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U.S. Handled Puerto Rico Hurricane Aftermath Badly, Says Refugee Group

This photo taken last month in San Juan, Puerto Rico, shows roofs damaged by Hurricane Maria and the interior of buildings still exposed to the elements.
Carlos Giusti
This photo taken last month in San Juan, Puerto Rico, shows roofs damaged by Hurricane Maria and the interior of buildings still exposed to the elements.

An international human rights group, Refugees International, has issued a scathing report on the U.S. response in Puerto Rico to Hurricane Maria. The group says "poor coordination and logistics on the ground" by the Federal Emergency Management Agency and the Puerto Rican government "seriously undermined the effectiveness of the aid delivery process."

Refugees International is an independent non-profit group that advocates on behalf of displaced people around the world. This was the first time the group had investigated a situation in the U.S.

When its team arrived in Puerto Rico, more than two months after the storm, Refugees International says it was surprised that the relief effort was "uncoordinated and poorly implemented." The group says the poor response was "prolonging the humanitarian emergency on the ground."

Puerto Rico was especially vulnerable to a disaster like a hurricane, the group says, because of its aging population, poorly maintained infrastructure and lack of emergency management assets, like helicopters and backup generators. "In light of these known limitations," the report says, "it is troubling that it took five days before any senior federal official from the U.S. mainland visited the island."

Comparing it with past natural disasters, such as the 2010 Haitian earthquake, the group found the U.S. response lacking. In Haiti, the group says 8,000 U.S. troops were deployed to the island within two days of the disaster. In Puerto Rico, it took 10 days for 4,500 U.S. troops to arrive. Central to FEMA's problematic response, Refugees International says, is that the federal agency is designed to supplement local and state disaster response efforts. But in Puerto Rico, the group found, municipalities and the Commonwealth had "limited capacity and ability to respond."

Now that immediate needs like food and water are taken care of, the group says, Puerto Rico's greatest need is housing. Puerto Rico's government says more than 472,000 homes were destroyed or badly damaged in Hurricane Maria. Months after the storm, Refugees International says, housing assistance provided by FEMA and the Puerto Rican government is not reaching the most vulnerable populations. Authorities have failed to distribute tarps and temporary roofs to all who need them, the group says. And the process for receiving assistance is complicated, confusing and poorly executed.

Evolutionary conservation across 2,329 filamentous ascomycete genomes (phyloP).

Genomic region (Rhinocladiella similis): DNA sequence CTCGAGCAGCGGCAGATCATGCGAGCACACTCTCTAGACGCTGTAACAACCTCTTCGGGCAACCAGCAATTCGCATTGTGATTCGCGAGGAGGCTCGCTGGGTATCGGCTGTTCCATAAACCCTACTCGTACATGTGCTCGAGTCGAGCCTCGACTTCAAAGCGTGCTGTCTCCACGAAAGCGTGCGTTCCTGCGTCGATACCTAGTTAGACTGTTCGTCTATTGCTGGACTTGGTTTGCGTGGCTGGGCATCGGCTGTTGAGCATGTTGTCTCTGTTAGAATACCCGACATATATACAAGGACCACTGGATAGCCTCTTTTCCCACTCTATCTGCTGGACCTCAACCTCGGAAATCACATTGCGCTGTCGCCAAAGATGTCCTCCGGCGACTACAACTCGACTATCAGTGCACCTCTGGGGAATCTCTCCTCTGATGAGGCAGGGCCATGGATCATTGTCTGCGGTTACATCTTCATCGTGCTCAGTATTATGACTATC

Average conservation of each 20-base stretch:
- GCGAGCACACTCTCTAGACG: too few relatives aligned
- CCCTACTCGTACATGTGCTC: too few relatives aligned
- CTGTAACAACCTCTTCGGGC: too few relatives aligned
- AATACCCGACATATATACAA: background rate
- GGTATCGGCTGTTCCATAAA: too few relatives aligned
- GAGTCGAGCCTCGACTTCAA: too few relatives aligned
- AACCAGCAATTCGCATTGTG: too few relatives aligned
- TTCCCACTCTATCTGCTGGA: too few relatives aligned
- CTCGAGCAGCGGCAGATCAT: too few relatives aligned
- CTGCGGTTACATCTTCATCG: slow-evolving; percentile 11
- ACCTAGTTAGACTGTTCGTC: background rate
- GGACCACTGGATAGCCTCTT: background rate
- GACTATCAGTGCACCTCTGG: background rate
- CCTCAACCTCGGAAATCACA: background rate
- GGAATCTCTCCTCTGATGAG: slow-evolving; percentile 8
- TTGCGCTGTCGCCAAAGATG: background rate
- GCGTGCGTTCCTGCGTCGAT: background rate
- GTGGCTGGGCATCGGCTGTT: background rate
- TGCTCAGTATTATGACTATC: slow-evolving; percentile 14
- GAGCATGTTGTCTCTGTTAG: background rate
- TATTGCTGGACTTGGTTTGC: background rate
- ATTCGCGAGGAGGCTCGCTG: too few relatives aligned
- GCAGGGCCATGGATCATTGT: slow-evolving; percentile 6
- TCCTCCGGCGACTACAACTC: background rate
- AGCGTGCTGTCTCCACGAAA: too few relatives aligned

Responding to the Refugees International report, FEMA agreed that coordination of efforts in disaster response is vital. But FEMA said Puerto Rico's devastation by the hurricane presented a difficult situation. "More than 1,000 nautical miles from the mainland United States with an already fragile infrastructure and facing challenging economic circumstances presented communication and logistical challenges unique to the situation."

FEMA said:

"We regret the loss of life after any disaster and our thoughts and prayers are with the family members affected by the devastation of Hurricane Maria. FEMA continues to work every day to bring back a sense of normalcy to Puerto Rico.  ...

"Unity of effort is required for disaster response and recovery on any scale, but especially during this historic season. When emergency managers call for unity of effort, we mean that all levels of government, non-profit organizations, private sector businesses, and survivors must work together – each drawing upon their unique skills and capabilities – to meet the needs of disaster survivors."

Also Monday, Puerto Rico Gov. Ricardo Rossello announced he was ordering a review of all deaths in Puerto Rico following Hurricane Maria. Puerto Rico's government has listed the official death toll from the hurricane at just 64. Independent reporting from journalists and statistical analyses with past years suggest that more than 1,000 deaths may have been due to Hurricane Maria.

Rossello said by law in Puerto Rico, the cause of death must be certified by a doctor or coroner, something not always possible in the chaos after the storm. Rossello has ordered Puerto Rico's Demographic Registry and the Department of Public Safety to review all deaths to get "the most accurate count and understanding of how people lost their lives to fully account for the impact of these storms." The governor has also called for the creation of an expert panel to look at how deaths are certified and make suggestions on how to improve the process in the future.

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As NPR's Miami correspondent, Greg Allen reports on the diverse issues and developments tied to the Southeast. He covers everything from breaking news to economic and political stories to arts and environmental stories. He moved into this role in 2006, after four years as NPR's Midwest correspondent.
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